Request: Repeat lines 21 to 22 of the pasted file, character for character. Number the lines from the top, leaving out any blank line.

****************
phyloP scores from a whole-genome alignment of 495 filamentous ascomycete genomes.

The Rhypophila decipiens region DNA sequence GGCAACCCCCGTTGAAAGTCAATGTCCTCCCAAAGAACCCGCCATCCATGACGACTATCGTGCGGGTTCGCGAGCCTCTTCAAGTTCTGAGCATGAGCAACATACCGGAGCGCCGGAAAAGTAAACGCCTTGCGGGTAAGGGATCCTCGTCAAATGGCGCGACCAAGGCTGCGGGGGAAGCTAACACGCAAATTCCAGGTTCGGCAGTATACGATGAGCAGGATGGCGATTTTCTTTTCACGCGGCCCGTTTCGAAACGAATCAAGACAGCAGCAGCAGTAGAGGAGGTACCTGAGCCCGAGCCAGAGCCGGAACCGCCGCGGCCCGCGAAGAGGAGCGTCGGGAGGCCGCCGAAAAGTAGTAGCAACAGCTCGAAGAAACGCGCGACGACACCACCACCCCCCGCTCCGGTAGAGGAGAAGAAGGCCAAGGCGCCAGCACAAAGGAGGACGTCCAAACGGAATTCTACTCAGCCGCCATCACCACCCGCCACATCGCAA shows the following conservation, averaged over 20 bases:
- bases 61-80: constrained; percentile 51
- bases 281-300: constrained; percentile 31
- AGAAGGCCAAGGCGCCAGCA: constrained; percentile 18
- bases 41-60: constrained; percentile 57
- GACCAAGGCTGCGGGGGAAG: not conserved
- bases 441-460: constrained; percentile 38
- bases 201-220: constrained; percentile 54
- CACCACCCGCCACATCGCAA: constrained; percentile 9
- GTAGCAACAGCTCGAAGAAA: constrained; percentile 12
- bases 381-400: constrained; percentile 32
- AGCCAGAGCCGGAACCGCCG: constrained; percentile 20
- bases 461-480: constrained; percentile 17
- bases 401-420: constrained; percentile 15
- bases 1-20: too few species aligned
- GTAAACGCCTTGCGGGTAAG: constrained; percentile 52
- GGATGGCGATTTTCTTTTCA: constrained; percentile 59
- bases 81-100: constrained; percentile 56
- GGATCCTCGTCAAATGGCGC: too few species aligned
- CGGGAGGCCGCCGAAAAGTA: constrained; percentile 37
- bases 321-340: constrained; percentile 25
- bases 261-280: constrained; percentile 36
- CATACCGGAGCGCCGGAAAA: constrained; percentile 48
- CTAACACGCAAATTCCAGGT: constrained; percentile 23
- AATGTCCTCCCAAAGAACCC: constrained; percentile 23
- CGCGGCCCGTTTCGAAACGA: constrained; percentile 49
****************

- CGGGAGGCCGCCGAAAAGTA: constrained; percentile 37
- bases 321-340: constrained; percentile 25